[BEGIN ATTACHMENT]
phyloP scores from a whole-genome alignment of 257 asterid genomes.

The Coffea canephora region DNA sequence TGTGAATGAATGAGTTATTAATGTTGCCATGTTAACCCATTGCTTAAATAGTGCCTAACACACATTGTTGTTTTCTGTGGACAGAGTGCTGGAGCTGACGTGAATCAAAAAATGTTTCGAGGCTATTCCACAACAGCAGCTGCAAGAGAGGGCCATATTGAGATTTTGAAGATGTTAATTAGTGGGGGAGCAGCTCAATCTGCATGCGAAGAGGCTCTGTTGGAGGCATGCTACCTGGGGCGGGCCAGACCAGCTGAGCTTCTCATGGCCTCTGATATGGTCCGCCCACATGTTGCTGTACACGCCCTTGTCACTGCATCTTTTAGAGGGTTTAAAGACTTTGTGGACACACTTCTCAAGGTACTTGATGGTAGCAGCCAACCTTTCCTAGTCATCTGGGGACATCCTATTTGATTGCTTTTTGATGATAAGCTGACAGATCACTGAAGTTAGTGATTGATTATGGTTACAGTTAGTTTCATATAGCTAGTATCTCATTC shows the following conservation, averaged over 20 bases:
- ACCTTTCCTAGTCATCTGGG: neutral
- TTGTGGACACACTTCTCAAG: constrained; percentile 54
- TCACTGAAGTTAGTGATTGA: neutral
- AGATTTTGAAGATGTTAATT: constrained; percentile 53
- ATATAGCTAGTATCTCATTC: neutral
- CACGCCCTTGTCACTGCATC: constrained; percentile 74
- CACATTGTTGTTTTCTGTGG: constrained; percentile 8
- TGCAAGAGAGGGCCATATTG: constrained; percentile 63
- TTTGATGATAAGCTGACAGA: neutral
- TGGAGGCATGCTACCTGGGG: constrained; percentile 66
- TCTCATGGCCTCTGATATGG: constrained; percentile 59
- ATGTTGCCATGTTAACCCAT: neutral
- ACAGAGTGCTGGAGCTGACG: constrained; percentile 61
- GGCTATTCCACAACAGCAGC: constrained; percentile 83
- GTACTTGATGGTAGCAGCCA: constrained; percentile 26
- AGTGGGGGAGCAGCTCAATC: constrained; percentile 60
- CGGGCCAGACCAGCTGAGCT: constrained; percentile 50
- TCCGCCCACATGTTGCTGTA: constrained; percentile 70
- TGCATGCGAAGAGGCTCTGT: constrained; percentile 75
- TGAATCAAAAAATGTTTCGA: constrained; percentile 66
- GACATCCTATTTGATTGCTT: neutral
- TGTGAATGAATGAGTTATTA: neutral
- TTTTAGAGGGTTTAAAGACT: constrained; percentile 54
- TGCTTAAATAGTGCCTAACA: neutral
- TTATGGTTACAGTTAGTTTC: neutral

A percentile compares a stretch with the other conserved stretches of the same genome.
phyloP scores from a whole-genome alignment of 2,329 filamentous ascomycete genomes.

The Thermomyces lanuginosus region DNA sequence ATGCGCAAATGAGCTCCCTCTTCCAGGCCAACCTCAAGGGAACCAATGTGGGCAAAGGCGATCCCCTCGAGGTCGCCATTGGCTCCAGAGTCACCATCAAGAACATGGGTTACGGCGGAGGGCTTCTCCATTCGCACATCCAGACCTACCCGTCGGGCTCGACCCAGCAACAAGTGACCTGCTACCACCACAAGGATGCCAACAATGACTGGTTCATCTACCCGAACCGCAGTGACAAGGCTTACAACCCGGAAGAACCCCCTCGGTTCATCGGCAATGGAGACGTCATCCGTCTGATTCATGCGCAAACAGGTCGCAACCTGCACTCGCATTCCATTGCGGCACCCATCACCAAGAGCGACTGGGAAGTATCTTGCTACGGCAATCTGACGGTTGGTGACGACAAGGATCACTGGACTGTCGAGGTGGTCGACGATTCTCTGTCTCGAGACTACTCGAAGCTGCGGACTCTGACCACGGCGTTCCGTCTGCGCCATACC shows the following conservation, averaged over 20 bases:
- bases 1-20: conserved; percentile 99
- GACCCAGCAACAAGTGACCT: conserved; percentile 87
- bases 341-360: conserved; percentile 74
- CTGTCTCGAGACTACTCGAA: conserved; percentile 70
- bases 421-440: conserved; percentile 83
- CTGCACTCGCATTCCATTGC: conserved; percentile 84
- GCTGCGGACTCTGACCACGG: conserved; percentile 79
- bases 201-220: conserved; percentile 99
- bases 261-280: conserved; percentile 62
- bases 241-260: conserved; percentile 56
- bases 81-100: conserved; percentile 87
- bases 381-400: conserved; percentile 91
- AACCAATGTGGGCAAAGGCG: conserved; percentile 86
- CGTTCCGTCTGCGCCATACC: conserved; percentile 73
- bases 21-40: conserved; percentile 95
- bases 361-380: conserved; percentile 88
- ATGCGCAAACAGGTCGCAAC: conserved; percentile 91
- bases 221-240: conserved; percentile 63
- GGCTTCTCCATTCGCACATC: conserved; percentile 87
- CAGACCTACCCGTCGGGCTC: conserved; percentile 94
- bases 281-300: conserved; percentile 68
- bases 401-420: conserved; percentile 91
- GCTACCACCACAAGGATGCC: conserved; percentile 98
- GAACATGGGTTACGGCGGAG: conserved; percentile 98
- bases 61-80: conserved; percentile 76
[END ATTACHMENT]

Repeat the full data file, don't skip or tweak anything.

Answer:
phyloP scores from a whole-genome alignment of 257 asterid genomes.

The Coffea canephora region DNA sequence TGTGAATGAATGAGTTATTAATGTTGCCATGTTAACCCATTGCTTAAATAGTGCCTAACACACATTGTTGTTTTCTGTGGACAGAGTGCTGGAGCTGACGTGAATCAAAAAATGTTTCGAGGCTATTCCACAACAGCAGCTGCAAGAGAGGGCCATATTGAGATTTTGAAGATGTTAATTAGTGGGGGAGCAGCTCAATCTGCATGCGAAGAGGCTCTGTTGGAGGCATGCTACCTGGGGCGGGCCAGACCAGCTGAGCTTCTCATGGCCTCTGATATGGTCCGCCCACATGTTGCTGTACACGCCCTTGTCACTGCATCTTTTAGAGGGTTTAAAGACTTTGTGGACACACTTCTCAAGGTACTTGATGGTAGCAGCCAACCTTTCCTAGTCATCTGGGGACATCCTATTTGATTGCTTTTTGATGATAAGCTGACAGATCACTGAAGTTAGTGATTGATTATGGTTACAGTTAGTTTCATATAGCTAGTATCTCATTC shows the following conservation, averaged over 20 bases:
- ACCTTTCCTAGTCATCTGGG: neutral
- TTGTGGACACACTTCTCAAG: constrained; percentile 54
- TCACTGAAGTTAGTGATTGA: neutral
- AGATTTTGAAGATGTTAATT: constrained; percentile 53
- ATATAGCTAGTATCTCATTC: neutral
- CACGCCCTTGTCACTGCATC: constrained; percentile 74
- CACATTGTTGTTTTCTGTGG: constrained; percentile 8
- TGCAAGAGAGGGCCATATTG: constrained; percentile 63
- TTTGATGATAAGCTGACAGA: neutral
- TGGAGGCATGCTACCTGGGG: constrained; percentile 66
- TCTCATGGCCTCTGATATGG: constrained; percentile 59
- ATGTTGCCATGTTAACCCAT: neutral
- ACAGAGTGCTGGAGCTGACG: constrained; percentile 61
- GGCTATTCCACAACAGCAGC: constrained; percentile 83
- GTACTTGATGGTAGCAGCCA: constrained; percentile 26
- AGTGGGGGAGCAGCTCAATC: constrained; percentile 60
- CGGGCCAGACCAGCTGAGCT: constrained; percentile 50
- TCCGCCCACATGTTGCTGTA: constrained; percentile 70
- TGCATGCGAAGAGGCTCTGT: constrained; percentile 75
- TGAATCAAAAAATGTTTCGA: constrained; percentile 66
- GACATCCTATTTGATTGCTT: neutral
- TGTGAATGAATGAGTTATTA: neutral
- TTTTAGAGGGTTTAAAGACT: constrained; percentile 54
- TGCTTAAATAGTGCCTAACA: neutral
- TTATGGTTACAGTTAGTTTC: neutral

A percentile compares a stretch with the other conserved stretches of the same genome.
phyloP scores from a whole-genome alignment of 2,329 filamentous ascomycete genomes.

The Thermomyces lanuginosus region DNA sequence ATGCGCAAATGAGCTCCCTCTTCCAGGCCAACCTCAAGGGAACCAATGTGGGCAAAGGCGATCCCCTCGAGGTCGCCATTGGCTCCAGAGTCACCATCAAGAACATGGGTTACGGCGGAGGGCTTCTCCATTCGCACATCCAGACCTACCCGTCGGGCTCGACCCAGCAACAAGTGACCTGCTACCACCACAAGGATGCCAACAATGACTGGTTCATCTACCCGAACCGCAGTGACAAGGCTTACAACCCGGAAGAACCCCCTCGGTTCATCGGCAATGGAGACGTCATCCGTCTGATTCATGCGCAAACAGGTCGCAACCTGCACTCGCATTCCATTGCGGCACCCATCACCAAGAGCGACTGGGAAGTATCTTGCTACGGCAATCTGACGGTTGGTGACGACAAGGATCACTGGACTGTCGAGGTGGTCGACGATTCTCTGTCTCGAGACTACTCGAAGCTGCGGACTCTGACCACGGCGTTCCGTCTGCGCCATACC shows the following conservation, averaged over 20 bases:
- bases 1-20: conserved; percentile 99
- GACCCAGCAACAAGTGACCT: conserved; percentile 87
- bases 341-360: conserved; percentile 74
- CTGTCTCGAGACTACTCGAA: conserved; percentile 70
- bases 421-440: conserved; percentile 83
- CTGCACTCGCATTCCATTGC: conserved; percentile 84
- GCTGCGGACTCTGACCACGG: conserved; percentile 79
- bases 201-220: conserved; percentile 99
- bases 261-280: conserved; percentile 62
- bases 241-260: conserved; percentile 56
- bases 81-100: conserved; percentile 87
- bases 381-400: conserved; percentile 91
- AACCAATGTGGGCAAAGGCG: conserved; percentile 86
- CGTTCCGTCTGCGCCATACC: conserved; percentile 73
- bases 21-40: conserved; percentile 95
- bases 361-380: conserved; percentile 88
- ATGCGCAAACAGGTCGCAAC: conserved; percentile 91
- bases 221-240: conserved; percentile 63
- GGCTTCTCCATTCGCACATC: conserved; percentile 87
- CAGACCTACCCGTCGGGCTC: conserved; percentile 94
- bases 281-300: conserved; percentile 68
- bases 401-420: conserved; percentile 91
- GCTACCACCACAAGGATGCC: conserved; percentile 98
- GAACATGGGTTACGGCGGAG: conserved; percentile 98
- bases 61-80: conserved; percentile 76